Now, they naysayers who say there is no need or benefit in protesting want a “wait and see” approach. They say Ghanaians are lazy and that that they need to “innovate”, rather than demonstrate. But really, who is more innovative than the kindergarten boy who has to make his own toys out of milk tins and flip flops because his dad cannot find a job in Ghana’s abysmal economy? And every day, whether they are seamstresses or event planners, men and women have to get up and go to work doing the same thing: building their enterprises out of milk tins and chale wote. We cannot “innovate” our way to progress when there is only one functioning imaging machine at the harbor and your imported food items for your cold store go rotting in the container for an eternity while the officials scan other boxes that have been sitting there for months. A Ghanaian entrepreneur cannot “innovate” his way to success when he suddenly lands a long awaited deal and upon discovering he needs to renew his passport in order to travel and close said deal, is told that he will have to wait 3-6 months to get it because the passport making machine is broken!

Ah ah!

I get it. I understand people are afraid. They don’t want these Occupiers rocking the boat. Some say Ghanaians are not ‘fearful’ but rather apathetic to their plight. An apathetic population is the biggest gift you could give to a corrupt, inept government, because they no longer have to use bully tactics like firing squad and search and seizure to keep you in check: you’ll keep yourself in check. It’s easier to just shrug, suffer, sleep and repeat.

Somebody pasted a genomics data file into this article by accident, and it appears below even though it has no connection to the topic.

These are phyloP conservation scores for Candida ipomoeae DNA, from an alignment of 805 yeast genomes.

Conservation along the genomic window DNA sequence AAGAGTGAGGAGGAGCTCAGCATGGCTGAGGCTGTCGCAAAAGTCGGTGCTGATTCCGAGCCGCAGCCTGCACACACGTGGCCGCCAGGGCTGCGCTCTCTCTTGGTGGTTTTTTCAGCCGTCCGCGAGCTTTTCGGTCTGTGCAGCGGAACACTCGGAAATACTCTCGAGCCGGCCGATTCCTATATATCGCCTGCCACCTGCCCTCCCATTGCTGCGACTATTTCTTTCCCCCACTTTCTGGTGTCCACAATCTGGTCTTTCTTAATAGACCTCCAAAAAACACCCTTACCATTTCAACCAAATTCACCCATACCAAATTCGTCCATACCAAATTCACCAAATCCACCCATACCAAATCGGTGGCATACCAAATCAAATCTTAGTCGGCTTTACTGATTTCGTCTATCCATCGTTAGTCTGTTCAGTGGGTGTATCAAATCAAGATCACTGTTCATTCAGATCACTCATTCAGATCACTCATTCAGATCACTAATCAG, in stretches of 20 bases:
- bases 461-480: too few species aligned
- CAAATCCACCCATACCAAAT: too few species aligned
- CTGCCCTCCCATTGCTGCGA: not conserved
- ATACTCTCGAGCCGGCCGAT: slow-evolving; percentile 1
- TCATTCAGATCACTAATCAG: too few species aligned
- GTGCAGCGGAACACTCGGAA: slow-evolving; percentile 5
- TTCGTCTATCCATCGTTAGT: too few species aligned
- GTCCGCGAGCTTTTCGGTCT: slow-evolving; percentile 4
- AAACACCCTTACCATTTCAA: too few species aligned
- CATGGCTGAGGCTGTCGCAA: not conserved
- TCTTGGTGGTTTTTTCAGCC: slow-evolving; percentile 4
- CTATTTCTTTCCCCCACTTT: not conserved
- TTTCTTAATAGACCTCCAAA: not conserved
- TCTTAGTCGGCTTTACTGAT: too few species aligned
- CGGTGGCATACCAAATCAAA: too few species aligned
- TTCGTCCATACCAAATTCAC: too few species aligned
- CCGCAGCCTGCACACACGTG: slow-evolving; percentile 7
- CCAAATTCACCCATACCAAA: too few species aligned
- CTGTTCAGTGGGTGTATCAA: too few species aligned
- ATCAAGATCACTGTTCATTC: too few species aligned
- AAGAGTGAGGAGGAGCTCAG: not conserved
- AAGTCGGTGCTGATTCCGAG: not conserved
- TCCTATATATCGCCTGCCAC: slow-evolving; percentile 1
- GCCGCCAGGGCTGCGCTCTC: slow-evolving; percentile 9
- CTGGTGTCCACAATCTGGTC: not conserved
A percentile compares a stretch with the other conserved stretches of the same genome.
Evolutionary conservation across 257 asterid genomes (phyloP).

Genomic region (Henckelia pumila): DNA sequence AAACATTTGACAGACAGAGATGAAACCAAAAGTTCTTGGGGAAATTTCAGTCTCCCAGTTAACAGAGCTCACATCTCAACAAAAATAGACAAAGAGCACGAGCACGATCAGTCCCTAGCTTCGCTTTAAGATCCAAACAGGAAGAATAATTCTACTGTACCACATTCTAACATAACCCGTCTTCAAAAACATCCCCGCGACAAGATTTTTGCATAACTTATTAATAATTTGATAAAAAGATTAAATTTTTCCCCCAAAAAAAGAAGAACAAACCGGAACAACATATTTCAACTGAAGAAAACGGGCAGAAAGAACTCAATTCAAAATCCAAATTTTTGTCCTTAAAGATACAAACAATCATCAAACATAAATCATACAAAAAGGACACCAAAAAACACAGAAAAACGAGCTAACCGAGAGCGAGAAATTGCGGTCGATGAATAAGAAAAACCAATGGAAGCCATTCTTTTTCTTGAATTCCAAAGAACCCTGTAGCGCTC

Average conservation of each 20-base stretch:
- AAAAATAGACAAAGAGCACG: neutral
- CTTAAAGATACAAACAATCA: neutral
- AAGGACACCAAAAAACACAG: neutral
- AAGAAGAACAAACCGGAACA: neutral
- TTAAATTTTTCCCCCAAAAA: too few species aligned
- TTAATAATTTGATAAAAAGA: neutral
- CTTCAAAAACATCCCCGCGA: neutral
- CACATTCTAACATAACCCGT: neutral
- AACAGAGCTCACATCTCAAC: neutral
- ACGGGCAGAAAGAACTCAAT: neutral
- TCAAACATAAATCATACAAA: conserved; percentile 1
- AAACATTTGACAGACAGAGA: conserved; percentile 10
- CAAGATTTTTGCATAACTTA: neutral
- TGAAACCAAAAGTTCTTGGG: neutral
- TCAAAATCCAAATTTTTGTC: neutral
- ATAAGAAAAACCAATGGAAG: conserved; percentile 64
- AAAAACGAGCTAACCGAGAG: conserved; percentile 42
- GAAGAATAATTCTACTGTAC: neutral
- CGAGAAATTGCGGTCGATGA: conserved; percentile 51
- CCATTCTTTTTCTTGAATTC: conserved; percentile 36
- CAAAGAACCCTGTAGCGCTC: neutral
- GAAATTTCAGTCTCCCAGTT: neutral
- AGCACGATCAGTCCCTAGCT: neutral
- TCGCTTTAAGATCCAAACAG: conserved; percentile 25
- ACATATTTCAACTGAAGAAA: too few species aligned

I think Edward Tagoe summed up the necessity of #OccupyFlagStaffHouse quite nicely:

edward

It’s a fascinating idea, isn’t it? That the Black African who all have said can only be ruled by force and the gun can use his/her wits and civility to change their circumstances? Isn’t that how we got our independence in the first place? And for all those asking “Ehhh…you’ve gone to sit in the sun on the grass and then now what?”

Well, that really depends on the Mahama Administration, doesn’t it?

 

 

 

 

 

Famous Americans Who Are (Probably) Ghanaians and Don’t Know It

I have recently become fascinated with doppelgangers and the idea that we, as humanity, are all connected in some way. The post I am about to share with you has been dismissed as far-fetched, but this is the Mind of Malaka, daggonit! If dubiousness can’t find comfort here, where else shall it go?

I’ve wanted to write this post for a while, but that slimy troll – Russell Simmons, someone whom I’ve been content to dismiss for the last 20+ years – took up quite a bit of my keyboard time and gray matter. At the close of this post I’m going to initiate an African Diaspora Draft and propose that the Nigerians take him and deal with him. He is a master of 419, that Simmons guy… peddling his RUSH cards and poor quality clothes at high prices to the sheepish masses for his own fame and gain.

That said; Are you ready for the African Diaspora Draft? It’s time!